Weekly Columns

Nov 21 2011

Keeping Your Holiday Shopping Local Helps Your Community

Senator John Boozman's Column for the Week of November 21, 2011

“Black Friday” brought over 210 million Americans in search of deals to shopping malls over Thanksgiving weekend last year according to the industry trade group, National Retail Federation.  While that figure actually takes into account retail sales numbers for the entire four-day weekend and not just “Black Friday,” it still shows that consumers like to save big when they can and Thanksgiving weekend remains profitable for retailers. 

An equally positive indicator from last year’s holiday season was the numbers online retailers posted on “Cyber Monday,” the Monday following “Black Friday” where significant deals are offered to spur online sales.  According to analysts, online sales rose 16 percent during last year’s “Cyber Monday,” topping $1 billion for the first time. 

If department stores and big-box retailers have “Black Friday” and online retailers have “Cyber Monday,” what does this leave for smaller retailers?  

For the second year in a row, mom & pop stores and small retailers across America are participating in “Small Business Saturday.” This day recognizes the local businesses and neighborhood retailers and the importance they play in the community.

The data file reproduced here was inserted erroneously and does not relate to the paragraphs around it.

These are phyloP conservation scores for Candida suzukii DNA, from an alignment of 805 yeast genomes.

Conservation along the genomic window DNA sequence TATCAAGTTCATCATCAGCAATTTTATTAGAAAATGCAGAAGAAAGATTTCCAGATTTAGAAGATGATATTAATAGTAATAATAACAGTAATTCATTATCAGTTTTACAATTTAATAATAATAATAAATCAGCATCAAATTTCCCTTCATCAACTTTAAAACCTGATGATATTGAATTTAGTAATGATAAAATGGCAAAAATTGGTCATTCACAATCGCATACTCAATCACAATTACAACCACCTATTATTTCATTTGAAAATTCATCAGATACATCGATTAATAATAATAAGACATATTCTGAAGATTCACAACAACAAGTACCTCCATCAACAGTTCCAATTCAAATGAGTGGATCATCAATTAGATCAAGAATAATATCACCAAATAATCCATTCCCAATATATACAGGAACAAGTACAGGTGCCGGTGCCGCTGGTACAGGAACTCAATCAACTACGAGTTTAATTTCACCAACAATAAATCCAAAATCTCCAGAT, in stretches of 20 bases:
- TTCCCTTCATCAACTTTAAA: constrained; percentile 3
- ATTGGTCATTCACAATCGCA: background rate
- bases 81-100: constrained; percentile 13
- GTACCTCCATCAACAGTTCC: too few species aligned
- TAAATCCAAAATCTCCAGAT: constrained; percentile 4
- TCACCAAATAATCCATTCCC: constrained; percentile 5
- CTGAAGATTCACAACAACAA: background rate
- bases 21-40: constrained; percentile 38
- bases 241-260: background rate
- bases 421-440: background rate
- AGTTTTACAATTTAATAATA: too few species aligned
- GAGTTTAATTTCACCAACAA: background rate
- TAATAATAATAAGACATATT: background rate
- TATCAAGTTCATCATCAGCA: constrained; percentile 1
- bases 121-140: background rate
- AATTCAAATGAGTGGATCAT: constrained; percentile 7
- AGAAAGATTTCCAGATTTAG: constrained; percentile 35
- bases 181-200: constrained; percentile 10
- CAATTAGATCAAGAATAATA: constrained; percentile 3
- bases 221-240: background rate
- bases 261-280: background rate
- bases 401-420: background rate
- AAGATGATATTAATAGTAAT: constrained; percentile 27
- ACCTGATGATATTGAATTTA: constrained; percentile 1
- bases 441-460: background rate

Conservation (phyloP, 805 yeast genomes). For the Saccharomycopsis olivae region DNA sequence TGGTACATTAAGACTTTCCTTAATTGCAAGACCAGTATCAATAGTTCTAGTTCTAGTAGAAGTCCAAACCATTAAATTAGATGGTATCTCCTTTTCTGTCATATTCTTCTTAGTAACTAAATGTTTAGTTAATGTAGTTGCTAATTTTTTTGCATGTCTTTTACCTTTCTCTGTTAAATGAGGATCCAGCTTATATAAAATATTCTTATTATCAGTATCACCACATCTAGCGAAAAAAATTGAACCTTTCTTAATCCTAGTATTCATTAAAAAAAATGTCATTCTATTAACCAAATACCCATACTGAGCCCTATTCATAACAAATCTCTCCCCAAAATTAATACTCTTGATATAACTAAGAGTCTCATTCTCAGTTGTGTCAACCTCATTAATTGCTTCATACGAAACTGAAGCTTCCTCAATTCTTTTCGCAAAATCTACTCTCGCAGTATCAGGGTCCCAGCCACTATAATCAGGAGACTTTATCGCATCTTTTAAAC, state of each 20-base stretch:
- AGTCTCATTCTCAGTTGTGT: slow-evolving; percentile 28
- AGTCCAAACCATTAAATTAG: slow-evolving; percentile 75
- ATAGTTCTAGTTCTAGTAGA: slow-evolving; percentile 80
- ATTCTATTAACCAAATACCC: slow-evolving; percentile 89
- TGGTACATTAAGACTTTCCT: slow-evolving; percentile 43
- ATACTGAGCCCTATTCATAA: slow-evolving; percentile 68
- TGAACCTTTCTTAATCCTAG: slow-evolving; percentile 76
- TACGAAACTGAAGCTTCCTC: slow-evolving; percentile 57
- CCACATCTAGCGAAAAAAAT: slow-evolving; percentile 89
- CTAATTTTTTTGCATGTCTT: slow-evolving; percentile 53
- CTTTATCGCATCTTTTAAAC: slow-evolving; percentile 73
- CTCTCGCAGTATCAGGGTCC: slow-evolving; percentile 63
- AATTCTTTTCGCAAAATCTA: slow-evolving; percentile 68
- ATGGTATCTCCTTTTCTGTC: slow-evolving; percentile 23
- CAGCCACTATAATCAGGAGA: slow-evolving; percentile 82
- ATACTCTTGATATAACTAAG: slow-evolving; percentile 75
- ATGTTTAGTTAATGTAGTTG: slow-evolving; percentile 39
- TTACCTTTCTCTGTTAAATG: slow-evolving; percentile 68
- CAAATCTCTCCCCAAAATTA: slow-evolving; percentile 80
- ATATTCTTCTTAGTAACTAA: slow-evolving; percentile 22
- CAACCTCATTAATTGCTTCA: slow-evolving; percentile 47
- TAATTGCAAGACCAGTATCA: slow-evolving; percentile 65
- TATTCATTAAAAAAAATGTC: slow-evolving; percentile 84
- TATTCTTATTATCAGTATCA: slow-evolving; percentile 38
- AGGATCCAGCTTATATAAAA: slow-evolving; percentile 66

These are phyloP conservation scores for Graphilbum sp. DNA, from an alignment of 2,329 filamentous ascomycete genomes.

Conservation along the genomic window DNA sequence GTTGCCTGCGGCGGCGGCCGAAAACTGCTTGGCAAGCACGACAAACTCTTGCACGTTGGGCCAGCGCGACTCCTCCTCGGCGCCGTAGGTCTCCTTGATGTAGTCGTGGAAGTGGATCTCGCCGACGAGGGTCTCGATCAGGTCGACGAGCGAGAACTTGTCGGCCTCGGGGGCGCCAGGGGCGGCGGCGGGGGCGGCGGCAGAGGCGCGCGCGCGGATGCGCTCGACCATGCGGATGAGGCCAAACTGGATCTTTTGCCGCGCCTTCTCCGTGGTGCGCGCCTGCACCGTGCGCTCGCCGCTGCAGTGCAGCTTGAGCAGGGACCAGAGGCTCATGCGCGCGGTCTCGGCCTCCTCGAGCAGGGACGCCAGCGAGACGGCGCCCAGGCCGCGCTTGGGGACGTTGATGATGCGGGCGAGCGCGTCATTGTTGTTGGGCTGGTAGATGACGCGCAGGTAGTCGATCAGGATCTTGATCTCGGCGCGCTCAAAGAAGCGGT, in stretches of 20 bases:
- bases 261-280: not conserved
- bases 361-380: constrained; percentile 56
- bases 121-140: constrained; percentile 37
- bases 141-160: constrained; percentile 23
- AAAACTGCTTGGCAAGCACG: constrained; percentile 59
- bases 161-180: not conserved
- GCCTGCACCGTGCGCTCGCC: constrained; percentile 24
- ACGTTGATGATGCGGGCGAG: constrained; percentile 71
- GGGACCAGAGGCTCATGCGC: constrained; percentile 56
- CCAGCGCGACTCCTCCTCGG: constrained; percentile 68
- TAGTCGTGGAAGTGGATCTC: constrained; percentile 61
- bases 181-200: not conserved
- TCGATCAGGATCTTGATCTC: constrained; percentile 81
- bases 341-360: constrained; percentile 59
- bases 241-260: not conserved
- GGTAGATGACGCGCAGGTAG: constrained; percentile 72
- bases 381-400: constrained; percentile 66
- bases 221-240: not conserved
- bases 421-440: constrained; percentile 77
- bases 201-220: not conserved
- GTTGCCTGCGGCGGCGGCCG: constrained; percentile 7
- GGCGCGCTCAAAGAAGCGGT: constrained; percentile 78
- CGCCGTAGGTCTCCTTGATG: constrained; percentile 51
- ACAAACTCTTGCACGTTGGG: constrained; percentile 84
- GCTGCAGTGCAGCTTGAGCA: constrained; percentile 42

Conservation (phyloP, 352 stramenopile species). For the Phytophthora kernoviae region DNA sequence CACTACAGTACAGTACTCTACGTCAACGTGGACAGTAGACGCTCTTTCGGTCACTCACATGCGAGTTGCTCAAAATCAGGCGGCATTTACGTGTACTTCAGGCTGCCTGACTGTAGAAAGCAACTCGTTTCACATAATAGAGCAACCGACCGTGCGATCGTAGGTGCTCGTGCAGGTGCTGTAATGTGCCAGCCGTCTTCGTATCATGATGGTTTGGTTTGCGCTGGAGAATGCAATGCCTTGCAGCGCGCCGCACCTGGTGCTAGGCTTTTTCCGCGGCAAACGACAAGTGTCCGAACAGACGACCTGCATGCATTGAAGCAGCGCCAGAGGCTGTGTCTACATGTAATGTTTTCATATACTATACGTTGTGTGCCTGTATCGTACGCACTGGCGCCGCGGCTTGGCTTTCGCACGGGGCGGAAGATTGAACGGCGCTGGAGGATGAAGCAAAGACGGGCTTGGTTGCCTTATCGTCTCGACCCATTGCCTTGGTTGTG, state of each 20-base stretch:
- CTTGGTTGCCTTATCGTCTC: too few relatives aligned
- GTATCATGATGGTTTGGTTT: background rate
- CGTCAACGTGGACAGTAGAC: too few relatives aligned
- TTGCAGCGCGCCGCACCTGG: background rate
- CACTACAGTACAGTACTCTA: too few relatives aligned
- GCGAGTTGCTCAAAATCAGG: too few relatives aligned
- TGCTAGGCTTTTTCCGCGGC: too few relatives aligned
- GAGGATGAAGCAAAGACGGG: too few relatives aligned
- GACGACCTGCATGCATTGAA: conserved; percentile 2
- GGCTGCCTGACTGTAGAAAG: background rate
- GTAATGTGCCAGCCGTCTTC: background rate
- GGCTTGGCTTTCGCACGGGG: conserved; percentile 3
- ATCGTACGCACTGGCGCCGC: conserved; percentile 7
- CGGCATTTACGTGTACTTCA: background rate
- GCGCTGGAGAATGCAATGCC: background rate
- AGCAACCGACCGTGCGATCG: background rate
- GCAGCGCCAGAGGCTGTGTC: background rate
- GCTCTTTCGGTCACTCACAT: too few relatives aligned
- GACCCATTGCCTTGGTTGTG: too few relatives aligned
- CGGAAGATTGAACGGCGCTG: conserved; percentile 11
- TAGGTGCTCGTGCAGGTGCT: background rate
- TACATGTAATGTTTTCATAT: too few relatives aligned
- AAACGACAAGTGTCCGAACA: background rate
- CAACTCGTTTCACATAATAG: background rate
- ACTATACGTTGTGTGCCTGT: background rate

Sponsors of “Small Business Saturday” said retailers who took part in the inaugural event last year saw a 20 percent increase in their business that day.  This is a big opportunity to build on last year’s success and promote locally, independently-owned businesses.  

In poll after poll, respondents repeatedly say supporting their community’s small businesses is of vital importance.  Here is a simple way we can show how much we value our local small retailers by participating in an event that shines the spotlight on their significance.  

By taking the small step of shopping locally this holiday season, we can make a big impact on our communities.  Small businesses, including smaller retailers, are the heart of our economy.  Money spent in our local communities gets reinvested, draws attention to local merchants and could ultimately lead to more new jobs.  Over the past two decades, small business owners have created more than 65 percent of the new jobs in the United States and they employ about half of all private sector employees.  At a time when our economy is struggling to create jobs, “Small Business Saturday” is an excellent campaign to help push economic development in our own communities. 

Given all the economic uncertainties looming over our economy, many Americans will likely spend less money this holiday season.  So why not keep it local?  We can help pump up our local economies by participating in “Small Business Saturday.”  Bring your family and friends to join you. Let’s maximize our buying power and help keep our money in our communities by making it a priority to support locally owned businesses on Saturday, November 26th.
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